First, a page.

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The Zhou Changes, better known in the West as I Ching, is one of the masterpieces of world literature.
This book, the climax of more than forty years of research in Chinese archaeology, explores the text’s origins in the oracle-bone and milfoil divinations of Bronze Age China and how it transformed over the course of the Zhou dynasty into the first of the Chinese classics.
The book provides an in-depth survey of the theory and practice of divination to demonstrate how the hexagram and line statements of the text were produced and how they were understood at the time.
Editors / Translators: Laura Hostetler and Xuemei Wu
Commissioned by the Qianlong emperor in 1751, the Qing Imperial Illustrations of Tributary Peoples (Huang Qing zhigong tu 皇清職貢圖), is a captivating work of art and an ideological statement of universal rule best understood as a cultural cartography of empire. This translation of the ethnographic texts accompanied by a full-color reproduction of Xie Sui’s (謝遂) hand-painted scroll helps us to understand the conceptualization of imperial tributary relationships the work embodies as rooted in both dynastic history and the specifics of Qing rule.
The Eastern Himalaya holds perhaps the highest levels of ethnolinguistic diversity in all Eurasia, with over 300 languages spoken by as many distinct cultural groups. What factors can explain such diversity? How did it evolve, and what can its analysis teach us about the prehistory of its wider region?
This pioneering interdisciplinary volume brings together a diverse group of linguists and anthropologists, all of whom seek to reconstruct aspects of Eastern Himalayan ethnolinguistic prehistory from an empirical standpoint, on the basis of primary fieldwork-derived data from a diverse range of Himalayan Indigenous languages and cultural practices.
Contributors are: David Bradley, Scott DeLancey, Toni Huber, Gwendolyn Hyslop, Linda Konnerth, Ismael Lieberherr, Yankee Modi, Stephen Morey, Mark W. Post, Uta Reinöhl, Alban Stockhausen, Amos Teo, and Marion Wettstein .
Author: Stefan Talmon
This book examines the South China Sea Arbitration between the Philippines and China, widely hailed as a landmark case in the law of the sea. Stefan Talmon argues that while the Tribunal assembled international lawyers of the highest repute and unrivalled experience, the case was nevertheless decided wrongly. He examines every step of the proceedings and critically engages with both the Philippines’ submissions and the Tribunal’s rulings. He finds that the Tribunal was lacking jurisdiction to decide the case, that some of the Philippines’ claims were also inadmissible, and that the Tribunal’s awards were tainted with procedural errors.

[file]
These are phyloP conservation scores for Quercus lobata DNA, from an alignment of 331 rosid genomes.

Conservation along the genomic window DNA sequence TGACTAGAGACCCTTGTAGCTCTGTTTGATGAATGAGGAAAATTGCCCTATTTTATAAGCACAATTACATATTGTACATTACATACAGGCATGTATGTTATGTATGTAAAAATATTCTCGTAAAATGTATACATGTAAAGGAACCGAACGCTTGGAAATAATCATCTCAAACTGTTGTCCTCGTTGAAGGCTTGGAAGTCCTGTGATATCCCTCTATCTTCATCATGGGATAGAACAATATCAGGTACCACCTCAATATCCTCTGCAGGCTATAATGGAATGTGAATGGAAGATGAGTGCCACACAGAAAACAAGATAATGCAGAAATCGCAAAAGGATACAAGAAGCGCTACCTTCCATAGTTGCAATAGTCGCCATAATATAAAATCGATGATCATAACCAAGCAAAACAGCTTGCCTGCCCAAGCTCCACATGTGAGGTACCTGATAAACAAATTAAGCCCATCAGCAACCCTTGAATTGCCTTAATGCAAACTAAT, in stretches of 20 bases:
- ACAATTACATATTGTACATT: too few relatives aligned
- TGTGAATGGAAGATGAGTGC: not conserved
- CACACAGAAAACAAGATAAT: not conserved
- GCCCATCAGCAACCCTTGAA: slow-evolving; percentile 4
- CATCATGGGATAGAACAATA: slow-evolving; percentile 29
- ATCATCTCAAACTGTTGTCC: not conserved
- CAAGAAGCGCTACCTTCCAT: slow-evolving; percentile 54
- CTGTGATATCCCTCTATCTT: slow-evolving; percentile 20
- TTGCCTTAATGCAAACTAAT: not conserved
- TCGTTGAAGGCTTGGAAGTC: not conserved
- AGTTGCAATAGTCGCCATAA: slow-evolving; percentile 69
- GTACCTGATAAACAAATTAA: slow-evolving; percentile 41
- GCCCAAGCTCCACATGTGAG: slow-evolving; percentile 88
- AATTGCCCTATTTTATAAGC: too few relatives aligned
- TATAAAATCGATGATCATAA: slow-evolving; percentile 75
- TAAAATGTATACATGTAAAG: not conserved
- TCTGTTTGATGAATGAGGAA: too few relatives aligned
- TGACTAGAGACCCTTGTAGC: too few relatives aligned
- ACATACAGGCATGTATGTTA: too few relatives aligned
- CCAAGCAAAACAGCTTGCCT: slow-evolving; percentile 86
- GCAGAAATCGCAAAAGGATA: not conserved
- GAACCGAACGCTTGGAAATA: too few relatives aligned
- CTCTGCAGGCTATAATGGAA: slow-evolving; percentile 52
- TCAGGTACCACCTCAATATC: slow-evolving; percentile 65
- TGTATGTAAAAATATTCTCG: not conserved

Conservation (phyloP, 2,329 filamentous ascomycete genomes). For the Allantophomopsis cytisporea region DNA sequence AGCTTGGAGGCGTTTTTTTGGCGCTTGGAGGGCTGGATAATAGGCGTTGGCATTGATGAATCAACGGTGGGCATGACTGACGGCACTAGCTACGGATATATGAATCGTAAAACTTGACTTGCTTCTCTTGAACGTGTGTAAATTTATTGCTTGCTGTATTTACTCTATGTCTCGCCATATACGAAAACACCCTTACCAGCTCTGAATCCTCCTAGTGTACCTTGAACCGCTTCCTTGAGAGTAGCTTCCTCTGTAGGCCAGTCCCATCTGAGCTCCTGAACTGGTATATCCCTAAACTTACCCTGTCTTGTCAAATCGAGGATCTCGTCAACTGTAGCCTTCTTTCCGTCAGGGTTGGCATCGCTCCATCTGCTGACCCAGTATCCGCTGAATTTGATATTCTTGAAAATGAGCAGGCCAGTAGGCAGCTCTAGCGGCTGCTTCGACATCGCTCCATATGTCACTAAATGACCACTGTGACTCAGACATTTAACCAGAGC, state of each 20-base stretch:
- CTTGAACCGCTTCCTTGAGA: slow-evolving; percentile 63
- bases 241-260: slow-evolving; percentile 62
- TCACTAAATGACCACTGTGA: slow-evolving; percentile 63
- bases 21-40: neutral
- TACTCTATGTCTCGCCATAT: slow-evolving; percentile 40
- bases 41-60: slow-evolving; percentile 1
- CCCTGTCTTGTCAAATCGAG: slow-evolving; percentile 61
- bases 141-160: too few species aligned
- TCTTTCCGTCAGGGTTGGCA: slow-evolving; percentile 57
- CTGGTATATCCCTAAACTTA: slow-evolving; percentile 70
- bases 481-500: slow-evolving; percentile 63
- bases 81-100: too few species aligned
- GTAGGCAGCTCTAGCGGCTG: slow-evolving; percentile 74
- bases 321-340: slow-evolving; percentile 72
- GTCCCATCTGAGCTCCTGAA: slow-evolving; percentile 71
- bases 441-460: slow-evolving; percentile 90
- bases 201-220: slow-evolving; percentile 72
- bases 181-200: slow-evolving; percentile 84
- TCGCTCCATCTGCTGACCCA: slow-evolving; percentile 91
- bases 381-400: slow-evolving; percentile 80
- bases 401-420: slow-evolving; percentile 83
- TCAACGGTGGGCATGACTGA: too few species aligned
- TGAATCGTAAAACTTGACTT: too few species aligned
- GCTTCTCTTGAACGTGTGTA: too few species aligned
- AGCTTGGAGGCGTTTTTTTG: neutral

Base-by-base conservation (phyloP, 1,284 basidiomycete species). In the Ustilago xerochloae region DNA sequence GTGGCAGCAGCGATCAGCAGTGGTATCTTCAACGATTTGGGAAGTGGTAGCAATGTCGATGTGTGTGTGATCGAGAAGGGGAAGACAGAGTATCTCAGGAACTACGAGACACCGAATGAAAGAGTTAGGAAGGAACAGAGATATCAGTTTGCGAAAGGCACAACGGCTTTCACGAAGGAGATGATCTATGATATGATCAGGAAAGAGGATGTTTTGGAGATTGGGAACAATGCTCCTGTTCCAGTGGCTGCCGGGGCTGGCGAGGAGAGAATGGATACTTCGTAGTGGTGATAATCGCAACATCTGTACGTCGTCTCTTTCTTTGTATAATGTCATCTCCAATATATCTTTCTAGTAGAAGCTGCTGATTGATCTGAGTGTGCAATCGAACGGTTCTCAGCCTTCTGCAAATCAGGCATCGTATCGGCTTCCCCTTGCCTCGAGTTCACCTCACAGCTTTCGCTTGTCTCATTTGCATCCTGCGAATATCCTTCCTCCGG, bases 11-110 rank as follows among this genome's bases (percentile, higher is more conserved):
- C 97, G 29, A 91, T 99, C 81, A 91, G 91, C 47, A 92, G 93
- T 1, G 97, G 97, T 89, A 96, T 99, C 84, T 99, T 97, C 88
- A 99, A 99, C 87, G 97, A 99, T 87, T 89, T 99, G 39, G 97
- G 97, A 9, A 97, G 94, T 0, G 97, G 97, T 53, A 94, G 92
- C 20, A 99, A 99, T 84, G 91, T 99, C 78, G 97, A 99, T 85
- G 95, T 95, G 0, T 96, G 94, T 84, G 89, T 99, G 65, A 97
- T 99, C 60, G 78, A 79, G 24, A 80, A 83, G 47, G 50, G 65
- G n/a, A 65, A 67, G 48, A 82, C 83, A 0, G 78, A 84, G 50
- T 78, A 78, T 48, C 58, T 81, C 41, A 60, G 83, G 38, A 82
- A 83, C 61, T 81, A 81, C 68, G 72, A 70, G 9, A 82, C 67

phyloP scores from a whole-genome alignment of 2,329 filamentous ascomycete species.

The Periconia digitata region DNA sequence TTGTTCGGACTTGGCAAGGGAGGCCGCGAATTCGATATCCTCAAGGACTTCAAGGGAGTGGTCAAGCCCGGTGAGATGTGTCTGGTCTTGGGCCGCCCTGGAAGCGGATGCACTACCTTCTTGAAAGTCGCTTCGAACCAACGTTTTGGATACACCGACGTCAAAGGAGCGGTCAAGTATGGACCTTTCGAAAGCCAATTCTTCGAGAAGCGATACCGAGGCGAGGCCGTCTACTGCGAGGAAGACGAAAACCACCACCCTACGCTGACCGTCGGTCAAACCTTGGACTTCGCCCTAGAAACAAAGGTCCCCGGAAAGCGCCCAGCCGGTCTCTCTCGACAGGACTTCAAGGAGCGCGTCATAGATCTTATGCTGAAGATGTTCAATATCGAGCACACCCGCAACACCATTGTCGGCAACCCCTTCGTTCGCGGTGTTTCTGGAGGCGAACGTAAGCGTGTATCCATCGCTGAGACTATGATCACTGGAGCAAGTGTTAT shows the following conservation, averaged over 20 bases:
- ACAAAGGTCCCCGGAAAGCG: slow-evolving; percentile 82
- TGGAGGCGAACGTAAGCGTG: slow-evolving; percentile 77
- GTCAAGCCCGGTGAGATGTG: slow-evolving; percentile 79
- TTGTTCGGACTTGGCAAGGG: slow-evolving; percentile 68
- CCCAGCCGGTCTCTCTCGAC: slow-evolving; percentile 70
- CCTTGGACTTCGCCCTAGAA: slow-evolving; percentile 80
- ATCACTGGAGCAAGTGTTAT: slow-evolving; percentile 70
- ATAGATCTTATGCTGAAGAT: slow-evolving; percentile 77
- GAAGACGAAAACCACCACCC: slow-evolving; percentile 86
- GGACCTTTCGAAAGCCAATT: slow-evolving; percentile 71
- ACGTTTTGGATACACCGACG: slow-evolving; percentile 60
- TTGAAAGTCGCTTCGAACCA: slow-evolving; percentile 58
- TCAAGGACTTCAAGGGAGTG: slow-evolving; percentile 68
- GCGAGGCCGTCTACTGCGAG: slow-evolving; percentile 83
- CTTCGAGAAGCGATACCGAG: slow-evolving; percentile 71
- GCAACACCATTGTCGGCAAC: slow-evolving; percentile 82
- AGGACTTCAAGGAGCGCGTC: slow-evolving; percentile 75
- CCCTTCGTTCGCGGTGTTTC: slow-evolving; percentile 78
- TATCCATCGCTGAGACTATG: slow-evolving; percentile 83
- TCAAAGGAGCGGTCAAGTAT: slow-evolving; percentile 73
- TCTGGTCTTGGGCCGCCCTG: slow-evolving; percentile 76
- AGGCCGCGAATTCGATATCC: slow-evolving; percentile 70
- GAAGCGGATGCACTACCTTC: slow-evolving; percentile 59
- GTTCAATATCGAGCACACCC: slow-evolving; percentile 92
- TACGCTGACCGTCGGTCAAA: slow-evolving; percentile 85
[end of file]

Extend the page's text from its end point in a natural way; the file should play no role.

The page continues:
Volume Editor: Pim Valkenberg
A Companion to Comparative Theology offers a unique survey of a rapidly developing field of modern theology in 32 chapters coordinated by five editors. Its first part discusses some of the main historical developments in theology and religious studies before 1985 that are relevant for understanding contemporary approaches in comparative theology. The main part of the companion traces developments in five specific areas of comparative research, starting with classical approaches by Christian comparative theologians, and continuing with responses by scholars from Jewish, Islamic, Hindu, Buddhist and Chinese religious comparative perspectives. The final part of the companion highlights a number of new avenues in comparative theology, discussing new methods, new forms of awareness, new partnerships with other fields of study, and finally some preliminary conclusions.